Those little monsters wanna win.

And I didn't tell you that they spent Jan-April building a metal robot to do the challenge that the big kids were doing.  By the time we left for Worlds, it could do many of the things on the field and might have progressed from a qualifier to the state level.  We were happy as they were learning the metal robot division skills and were keeping busy while we were so preoccupied with the big team.  They would use it as a nuisance robot to drive against the big kids to improve their practice.

Yikes.  Roboting is becoming a year-round thing.

My clean room is no more.  I have no idea what those kids are planning as I just saw they did this.
Season doesn't start again until September.  
The black thing in the foreground is the replica of the winning robot
from St. Louis a few weeks ago - a German team that was amazing.

Saturday, May 20, 2017

First Looks at Harmony with Nature Casket

Left Frieze for the Harmony with Nature Short Flat Casket
I am running a course for those already in the Cabinet of Curiosities universe called "Harmony with Nature Casket' that is a stitch-along piece.  It starts on June 1st and will be put on the short flat casket piece.

Later, the casket project course will be opened to other people (i.e. when it is finished) as then I will have a complete total for the piece and can take sign ups.  But most of the threads for this will be ones that have been already sent to the current students through the Cabinet of Curiosities, Stumpwork or Frostings Boxes.  So they can stitch along with me if they don't want to wait.

And the first panel of the box is finished and ready to take a look at - the instructions for the panel will span June and July and will be up for those registered on June 1st.  The materials list for this panel just went to the web guy to be posted by the end of the weekend in the stitch resources part of the website for the class.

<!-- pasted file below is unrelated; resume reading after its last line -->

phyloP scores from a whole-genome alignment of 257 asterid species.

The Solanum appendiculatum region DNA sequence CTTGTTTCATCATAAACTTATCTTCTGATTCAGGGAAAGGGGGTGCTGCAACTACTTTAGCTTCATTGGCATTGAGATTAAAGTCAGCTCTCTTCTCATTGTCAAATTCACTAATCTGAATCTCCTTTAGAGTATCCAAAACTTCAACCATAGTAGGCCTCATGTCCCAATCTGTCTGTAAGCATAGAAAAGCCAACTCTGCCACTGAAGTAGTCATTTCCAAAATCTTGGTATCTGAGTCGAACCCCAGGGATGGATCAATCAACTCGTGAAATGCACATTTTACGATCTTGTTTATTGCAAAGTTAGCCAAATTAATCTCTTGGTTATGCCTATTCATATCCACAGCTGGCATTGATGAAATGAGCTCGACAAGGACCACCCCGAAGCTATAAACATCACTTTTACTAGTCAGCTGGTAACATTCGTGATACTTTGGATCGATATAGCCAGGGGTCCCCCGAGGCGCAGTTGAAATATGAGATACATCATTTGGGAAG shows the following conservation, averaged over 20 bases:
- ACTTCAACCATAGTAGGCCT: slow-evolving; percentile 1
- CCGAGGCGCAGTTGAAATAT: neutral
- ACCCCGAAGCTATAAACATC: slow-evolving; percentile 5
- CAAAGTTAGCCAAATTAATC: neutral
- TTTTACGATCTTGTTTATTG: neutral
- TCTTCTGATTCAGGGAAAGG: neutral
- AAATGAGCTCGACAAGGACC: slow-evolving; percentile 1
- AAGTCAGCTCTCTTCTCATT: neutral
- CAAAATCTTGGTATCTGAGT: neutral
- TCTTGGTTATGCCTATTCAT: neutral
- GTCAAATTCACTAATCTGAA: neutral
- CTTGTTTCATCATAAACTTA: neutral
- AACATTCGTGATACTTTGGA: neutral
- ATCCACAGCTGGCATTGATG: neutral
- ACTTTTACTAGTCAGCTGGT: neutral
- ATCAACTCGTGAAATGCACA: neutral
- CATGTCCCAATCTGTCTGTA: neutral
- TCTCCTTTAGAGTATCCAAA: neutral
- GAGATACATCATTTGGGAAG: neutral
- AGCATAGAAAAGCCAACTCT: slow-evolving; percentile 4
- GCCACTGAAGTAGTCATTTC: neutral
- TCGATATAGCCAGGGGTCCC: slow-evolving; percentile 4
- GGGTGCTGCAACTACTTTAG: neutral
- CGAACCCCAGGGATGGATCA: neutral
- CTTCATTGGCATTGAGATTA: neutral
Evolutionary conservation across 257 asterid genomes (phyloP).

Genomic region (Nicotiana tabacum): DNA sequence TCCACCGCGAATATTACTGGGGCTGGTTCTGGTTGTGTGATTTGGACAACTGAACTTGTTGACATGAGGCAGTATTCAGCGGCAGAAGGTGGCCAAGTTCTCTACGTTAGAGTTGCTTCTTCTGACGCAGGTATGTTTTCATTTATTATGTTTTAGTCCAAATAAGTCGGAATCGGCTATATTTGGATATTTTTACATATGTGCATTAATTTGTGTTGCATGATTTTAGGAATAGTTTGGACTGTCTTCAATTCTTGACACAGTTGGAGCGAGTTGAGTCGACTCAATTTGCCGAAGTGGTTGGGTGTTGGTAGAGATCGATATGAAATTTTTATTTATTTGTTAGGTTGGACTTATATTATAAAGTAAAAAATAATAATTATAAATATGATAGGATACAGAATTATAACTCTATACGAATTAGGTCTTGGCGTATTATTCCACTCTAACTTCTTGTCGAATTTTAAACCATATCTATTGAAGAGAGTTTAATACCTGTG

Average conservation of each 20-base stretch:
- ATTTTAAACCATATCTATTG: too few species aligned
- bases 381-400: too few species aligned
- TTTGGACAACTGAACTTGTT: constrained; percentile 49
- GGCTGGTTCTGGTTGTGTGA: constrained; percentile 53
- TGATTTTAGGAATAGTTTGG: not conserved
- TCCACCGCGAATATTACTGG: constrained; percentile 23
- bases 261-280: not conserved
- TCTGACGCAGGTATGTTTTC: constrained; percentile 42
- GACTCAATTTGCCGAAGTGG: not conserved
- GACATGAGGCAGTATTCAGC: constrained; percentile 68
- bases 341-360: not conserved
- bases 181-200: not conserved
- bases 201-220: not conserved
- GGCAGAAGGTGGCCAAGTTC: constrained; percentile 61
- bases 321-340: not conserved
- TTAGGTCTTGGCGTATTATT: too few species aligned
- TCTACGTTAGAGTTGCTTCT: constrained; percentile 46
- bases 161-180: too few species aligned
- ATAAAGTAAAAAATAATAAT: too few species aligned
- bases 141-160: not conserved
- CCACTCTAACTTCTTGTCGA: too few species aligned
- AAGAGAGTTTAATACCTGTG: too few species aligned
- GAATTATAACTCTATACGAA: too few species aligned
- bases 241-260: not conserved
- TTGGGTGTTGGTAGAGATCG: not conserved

Sunday, May 7, 2017

Choices - Tin plated Brass or Brass?

When people are working on their caskets, one of the decisions they have to make is what color hardware to use on their casket.  This decision cascades through and impacts what color of woven metal tape is used and the metal color stamping on the papers that are inside the casket.

What is hard is to visualize the choice.  So I have taken two pictures to show the difference between  the voice of tin coated brass (silver colored), which was the traditional choice, and brass (gold colored).

Tricia

Top of Tent Stitch Casket with tin plated brass hardware laying on top and edged with silver woven tape
Top of the tent stitch casket with brass hardware on top with the gold woven tape on the edges



Saturday, April 22, 2017

Spoonflower - Digital Printed Fabric on Demand

Blackwork Fabric Print
Some of you might be familiar with Spoonflower, an on-demand digital printing on fabric company.  You can upload your own designs and choose a fabric from their list and have it printed in quantities as low as a quarter yard.  Or you can choose from designs that people have uploaded and made public (they get a small cut).  What this means is that there are many things out there that you might find useful for fun!

There are many blackwork designs as well as one you just might recognize (Plimoth Jacket).  It can be printed on silk fabric to make a scarf or heavy duck fabric (tote bag anyone?).  You can also buy a small sample to see if you like it on that fabric.

Some people have uploaded these designs to help out those who do reenactments, some using the printed designs for embroidery, such as coifs.

I really wish that we could print on the 40ct Old White linen.  Wouldn't that be amazing!!

Tricia

P.S.  You can get gift wrap in any of these as well!  How cool!

One of the Blackwork Collections

Plimoth Jacket Fabric 


A collection of 17 blackwork designs, many from Trevelyon